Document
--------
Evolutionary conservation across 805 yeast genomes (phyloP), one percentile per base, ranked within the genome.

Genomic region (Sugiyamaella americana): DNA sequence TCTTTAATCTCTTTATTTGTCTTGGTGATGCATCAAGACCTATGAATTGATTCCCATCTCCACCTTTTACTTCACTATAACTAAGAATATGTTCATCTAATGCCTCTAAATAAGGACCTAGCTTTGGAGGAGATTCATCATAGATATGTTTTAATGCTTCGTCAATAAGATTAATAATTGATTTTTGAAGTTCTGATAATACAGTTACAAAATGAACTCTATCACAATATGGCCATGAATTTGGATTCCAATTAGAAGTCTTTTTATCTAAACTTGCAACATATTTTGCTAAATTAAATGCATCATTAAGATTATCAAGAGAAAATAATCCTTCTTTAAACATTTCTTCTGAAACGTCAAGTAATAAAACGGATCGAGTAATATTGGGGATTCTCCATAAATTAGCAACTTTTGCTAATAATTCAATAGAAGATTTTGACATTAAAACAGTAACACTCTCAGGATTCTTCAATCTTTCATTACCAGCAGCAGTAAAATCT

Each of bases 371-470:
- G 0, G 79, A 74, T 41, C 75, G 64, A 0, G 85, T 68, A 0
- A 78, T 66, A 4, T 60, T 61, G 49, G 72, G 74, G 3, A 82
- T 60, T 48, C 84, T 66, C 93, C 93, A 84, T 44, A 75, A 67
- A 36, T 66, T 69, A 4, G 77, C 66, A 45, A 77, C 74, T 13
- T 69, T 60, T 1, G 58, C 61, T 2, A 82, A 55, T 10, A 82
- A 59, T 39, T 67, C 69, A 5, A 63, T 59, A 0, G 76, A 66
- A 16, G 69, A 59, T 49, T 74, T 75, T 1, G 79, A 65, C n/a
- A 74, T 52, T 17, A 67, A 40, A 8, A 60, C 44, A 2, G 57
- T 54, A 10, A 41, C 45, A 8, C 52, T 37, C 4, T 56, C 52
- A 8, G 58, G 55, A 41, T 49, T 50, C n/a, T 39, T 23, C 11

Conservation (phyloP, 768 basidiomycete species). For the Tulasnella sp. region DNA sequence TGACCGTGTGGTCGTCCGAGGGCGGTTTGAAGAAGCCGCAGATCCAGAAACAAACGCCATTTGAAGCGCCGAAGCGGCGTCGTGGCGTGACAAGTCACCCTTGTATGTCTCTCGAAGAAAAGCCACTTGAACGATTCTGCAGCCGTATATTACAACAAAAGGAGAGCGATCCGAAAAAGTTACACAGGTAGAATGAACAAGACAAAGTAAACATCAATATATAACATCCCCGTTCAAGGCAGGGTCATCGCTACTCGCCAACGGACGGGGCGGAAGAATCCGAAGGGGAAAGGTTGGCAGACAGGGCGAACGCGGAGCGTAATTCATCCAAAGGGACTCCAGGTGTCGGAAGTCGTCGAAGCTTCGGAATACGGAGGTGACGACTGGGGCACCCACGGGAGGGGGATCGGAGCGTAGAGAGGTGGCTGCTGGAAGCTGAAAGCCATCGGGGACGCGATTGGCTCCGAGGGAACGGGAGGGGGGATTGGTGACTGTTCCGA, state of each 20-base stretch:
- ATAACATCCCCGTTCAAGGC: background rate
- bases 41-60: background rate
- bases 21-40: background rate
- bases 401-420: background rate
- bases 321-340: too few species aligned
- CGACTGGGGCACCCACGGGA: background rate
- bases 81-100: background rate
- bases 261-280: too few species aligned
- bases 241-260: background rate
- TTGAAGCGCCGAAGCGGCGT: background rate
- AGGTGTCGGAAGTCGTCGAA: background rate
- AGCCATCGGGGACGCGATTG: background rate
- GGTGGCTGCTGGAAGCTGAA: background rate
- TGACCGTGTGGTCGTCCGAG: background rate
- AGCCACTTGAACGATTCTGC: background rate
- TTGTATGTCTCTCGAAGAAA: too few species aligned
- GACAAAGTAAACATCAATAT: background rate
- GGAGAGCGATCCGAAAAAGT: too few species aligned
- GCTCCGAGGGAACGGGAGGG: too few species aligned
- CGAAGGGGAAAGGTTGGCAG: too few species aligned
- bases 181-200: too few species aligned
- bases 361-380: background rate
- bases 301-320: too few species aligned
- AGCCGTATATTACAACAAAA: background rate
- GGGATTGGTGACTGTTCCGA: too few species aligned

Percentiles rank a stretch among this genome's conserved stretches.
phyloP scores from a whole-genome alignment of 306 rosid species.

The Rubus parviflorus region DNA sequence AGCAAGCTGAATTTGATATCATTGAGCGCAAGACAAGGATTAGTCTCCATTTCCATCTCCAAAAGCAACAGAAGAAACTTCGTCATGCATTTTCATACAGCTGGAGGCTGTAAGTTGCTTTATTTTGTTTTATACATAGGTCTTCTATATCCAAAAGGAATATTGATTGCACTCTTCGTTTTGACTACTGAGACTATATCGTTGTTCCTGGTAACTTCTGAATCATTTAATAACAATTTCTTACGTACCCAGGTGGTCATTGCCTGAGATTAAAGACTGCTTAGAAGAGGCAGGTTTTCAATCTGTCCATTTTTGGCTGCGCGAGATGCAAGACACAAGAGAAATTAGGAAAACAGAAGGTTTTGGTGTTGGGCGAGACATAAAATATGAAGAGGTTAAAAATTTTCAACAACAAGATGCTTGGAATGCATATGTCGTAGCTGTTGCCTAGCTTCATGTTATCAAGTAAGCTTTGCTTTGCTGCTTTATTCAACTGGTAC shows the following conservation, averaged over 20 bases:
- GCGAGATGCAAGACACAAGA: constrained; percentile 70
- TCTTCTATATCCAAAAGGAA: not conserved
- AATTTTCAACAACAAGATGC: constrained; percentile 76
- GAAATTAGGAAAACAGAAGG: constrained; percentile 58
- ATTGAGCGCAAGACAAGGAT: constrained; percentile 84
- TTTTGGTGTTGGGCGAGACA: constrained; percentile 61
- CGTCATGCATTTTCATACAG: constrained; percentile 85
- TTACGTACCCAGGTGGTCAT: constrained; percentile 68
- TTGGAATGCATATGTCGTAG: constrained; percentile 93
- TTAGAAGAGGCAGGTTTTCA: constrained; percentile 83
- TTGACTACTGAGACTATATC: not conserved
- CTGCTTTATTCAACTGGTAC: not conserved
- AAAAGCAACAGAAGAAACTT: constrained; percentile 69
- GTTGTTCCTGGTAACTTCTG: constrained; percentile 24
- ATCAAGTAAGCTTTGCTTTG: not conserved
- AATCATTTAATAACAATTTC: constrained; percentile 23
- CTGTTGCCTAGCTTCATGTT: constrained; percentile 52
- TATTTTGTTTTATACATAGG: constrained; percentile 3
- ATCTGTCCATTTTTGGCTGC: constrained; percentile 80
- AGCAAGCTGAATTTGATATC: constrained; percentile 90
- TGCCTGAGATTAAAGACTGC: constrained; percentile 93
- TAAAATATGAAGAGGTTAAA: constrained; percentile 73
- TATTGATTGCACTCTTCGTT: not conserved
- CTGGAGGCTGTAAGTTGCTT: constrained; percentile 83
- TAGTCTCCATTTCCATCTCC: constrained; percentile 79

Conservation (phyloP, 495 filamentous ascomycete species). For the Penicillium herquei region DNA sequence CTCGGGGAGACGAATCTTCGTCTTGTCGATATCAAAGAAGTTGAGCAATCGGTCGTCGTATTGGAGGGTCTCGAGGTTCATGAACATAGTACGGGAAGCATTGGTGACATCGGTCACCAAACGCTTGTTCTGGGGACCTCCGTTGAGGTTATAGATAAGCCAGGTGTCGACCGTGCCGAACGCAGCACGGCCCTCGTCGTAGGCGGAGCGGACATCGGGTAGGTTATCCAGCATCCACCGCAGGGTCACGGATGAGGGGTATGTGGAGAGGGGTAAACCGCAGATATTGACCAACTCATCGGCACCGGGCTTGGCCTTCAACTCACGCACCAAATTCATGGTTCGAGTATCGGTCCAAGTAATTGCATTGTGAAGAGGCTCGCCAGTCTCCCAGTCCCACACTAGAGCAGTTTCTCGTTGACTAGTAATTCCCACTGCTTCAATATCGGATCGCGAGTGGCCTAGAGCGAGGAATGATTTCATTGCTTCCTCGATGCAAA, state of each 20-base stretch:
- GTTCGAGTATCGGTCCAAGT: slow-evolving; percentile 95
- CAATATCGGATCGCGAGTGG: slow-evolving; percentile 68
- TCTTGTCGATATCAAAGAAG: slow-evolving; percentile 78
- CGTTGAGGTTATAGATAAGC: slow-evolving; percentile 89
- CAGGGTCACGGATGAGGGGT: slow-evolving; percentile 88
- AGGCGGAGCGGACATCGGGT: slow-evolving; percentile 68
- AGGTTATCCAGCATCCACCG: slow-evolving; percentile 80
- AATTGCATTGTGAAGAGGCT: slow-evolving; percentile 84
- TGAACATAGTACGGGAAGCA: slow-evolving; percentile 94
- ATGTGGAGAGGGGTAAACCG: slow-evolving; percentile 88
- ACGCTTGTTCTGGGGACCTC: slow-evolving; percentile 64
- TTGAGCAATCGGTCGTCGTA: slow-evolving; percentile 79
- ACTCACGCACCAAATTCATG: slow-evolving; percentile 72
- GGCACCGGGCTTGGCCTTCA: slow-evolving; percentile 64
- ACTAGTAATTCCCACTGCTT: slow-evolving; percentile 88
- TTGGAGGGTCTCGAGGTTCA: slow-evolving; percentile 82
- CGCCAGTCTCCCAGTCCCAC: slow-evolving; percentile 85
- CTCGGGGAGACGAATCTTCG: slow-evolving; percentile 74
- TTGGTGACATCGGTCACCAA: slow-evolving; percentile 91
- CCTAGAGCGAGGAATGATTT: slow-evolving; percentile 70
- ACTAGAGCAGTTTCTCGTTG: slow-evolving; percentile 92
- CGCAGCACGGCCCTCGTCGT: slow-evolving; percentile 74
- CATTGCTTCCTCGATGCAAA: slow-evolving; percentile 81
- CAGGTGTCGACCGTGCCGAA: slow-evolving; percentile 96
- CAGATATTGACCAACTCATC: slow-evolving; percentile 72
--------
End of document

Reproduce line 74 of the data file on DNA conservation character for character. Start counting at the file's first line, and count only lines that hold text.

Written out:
- AGGCGGAGCGGACATCGGGT: slow-evolving; percentile 68